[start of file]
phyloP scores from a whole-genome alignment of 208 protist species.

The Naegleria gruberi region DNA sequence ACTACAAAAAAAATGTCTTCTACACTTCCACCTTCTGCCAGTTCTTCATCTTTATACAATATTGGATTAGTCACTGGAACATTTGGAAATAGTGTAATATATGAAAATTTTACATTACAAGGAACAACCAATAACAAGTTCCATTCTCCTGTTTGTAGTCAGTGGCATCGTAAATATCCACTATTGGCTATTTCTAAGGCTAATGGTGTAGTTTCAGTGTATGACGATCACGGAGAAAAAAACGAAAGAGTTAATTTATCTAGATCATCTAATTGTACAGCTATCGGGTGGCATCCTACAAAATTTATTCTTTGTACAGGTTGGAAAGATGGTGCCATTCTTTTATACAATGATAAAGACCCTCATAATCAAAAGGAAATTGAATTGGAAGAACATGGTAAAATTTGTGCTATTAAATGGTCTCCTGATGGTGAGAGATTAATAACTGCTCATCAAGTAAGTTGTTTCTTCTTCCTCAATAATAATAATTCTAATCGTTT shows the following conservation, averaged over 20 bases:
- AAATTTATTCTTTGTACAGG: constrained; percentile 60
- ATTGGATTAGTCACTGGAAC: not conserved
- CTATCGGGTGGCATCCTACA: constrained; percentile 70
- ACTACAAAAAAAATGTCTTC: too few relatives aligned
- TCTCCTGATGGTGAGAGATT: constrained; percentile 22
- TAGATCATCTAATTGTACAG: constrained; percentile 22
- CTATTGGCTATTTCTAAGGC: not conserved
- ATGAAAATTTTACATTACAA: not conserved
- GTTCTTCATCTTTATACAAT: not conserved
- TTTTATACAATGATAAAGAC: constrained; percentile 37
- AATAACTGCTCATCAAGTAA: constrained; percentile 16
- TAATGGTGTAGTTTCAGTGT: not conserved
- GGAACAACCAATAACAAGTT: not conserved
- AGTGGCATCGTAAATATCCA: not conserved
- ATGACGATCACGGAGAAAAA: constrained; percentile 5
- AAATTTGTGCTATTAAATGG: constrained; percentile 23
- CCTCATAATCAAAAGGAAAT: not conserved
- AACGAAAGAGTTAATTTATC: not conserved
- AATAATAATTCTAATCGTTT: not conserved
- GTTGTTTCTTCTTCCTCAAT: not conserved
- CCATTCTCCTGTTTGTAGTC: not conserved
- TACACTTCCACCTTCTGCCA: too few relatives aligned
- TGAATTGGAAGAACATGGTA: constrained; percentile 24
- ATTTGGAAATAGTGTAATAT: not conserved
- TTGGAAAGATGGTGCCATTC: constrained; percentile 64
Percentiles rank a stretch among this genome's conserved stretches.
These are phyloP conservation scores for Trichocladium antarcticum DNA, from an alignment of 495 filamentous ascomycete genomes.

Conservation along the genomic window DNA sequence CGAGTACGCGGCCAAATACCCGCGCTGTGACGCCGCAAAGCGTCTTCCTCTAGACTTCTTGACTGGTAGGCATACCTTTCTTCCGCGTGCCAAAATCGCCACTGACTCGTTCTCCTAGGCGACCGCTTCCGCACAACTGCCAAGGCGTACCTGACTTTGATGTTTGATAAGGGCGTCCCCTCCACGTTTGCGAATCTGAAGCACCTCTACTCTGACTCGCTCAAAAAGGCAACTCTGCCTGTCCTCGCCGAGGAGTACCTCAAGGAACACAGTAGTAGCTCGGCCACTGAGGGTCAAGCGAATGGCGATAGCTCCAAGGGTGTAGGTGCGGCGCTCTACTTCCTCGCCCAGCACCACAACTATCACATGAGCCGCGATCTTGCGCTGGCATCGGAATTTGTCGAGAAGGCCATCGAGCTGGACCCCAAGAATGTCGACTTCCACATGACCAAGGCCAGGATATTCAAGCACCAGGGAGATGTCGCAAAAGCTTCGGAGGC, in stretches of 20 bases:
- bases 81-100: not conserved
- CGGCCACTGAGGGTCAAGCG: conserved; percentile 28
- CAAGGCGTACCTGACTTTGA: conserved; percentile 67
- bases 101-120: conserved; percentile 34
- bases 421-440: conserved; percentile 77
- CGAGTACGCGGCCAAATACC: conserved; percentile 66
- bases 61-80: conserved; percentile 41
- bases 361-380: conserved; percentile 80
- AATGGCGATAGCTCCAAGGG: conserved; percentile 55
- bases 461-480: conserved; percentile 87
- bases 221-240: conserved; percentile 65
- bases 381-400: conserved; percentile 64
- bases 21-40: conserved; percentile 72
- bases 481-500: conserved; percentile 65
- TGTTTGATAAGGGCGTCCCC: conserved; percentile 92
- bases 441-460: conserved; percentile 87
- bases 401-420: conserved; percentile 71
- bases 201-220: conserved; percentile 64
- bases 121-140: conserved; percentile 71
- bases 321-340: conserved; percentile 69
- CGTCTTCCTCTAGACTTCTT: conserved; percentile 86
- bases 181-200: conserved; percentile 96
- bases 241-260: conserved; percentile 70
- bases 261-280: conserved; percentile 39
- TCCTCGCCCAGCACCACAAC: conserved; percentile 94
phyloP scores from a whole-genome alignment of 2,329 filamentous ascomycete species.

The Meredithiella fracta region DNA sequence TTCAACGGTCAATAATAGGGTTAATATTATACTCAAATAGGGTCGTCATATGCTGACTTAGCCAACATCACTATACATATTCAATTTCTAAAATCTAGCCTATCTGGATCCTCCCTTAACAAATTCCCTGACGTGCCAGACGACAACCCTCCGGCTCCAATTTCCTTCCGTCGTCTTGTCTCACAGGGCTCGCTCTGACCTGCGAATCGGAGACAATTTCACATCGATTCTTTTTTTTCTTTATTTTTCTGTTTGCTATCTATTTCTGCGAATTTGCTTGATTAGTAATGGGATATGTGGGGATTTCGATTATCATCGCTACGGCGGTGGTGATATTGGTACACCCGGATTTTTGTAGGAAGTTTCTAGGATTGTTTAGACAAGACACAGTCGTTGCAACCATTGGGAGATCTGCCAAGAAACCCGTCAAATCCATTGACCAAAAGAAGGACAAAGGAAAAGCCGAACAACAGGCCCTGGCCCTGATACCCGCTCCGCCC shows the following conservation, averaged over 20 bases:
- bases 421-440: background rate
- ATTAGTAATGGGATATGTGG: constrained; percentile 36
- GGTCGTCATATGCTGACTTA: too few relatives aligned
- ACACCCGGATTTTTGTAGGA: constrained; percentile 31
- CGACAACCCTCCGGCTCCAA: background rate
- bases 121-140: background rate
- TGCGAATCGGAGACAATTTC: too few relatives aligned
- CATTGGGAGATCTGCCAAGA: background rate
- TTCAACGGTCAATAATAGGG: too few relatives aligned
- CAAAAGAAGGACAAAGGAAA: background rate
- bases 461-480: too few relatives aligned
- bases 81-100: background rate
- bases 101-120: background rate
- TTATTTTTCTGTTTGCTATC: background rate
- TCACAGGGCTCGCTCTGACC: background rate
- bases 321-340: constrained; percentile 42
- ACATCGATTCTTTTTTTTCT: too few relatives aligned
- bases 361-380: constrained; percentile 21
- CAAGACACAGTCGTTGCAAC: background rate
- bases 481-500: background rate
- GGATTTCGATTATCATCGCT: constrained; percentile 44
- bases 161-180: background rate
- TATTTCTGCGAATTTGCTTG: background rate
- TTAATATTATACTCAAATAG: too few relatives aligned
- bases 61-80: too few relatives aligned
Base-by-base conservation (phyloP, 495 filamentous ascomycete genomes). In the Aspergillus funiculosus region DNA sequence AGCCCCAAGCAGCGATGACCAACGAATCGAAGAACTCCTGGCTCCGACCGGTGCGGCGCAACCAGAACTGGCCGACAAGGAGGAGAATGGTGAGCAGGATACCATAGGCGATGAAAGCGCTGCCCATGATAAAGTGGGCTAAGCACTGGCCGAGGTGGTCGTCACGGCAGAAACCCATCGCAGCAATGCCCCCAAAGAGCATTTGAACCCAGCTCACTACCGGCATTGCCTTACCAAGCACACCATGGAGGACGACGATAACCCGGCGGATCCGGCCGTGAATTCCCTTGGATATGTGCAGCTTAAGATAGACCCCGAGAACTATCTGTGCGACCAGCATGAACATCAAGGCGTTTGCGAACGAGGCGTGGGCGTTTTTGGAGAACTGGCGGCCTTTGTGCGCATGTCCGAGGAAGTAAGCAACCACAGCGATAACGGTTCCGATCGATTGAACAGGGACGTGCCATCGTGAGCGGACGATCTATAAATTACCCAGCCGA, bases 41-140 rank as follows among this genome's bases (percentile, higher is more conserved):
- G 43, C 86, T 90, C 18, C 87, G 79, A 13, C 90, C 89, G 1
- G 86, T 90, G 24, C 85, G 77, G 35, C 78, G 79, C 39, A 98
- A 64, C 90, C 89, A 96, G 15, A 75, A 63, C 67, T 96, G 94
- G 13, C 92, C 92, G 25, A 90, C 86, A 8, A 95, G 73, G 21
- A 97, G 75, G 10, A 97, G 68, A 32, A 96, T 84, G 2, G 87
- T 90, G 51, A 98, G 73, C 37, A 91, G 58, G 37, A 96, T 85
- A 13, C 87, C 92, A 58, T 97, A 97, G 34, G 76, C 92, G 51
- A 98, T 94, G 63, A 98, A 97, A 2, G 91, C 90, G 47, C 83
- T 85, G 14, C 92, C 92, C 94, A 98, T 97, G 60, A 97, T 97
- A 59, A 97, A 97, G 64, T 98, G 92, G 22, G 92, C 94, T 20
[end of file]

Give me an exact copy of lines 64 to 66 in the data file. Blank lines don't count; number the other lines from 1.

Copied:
- TGCGAATCGGAGACAATTTC: too few relatives aligned
- CATTGGGAGATCTGCCAAGA: background rate
- TTCAACGGTCAATAATAGGG: too few relatives aligned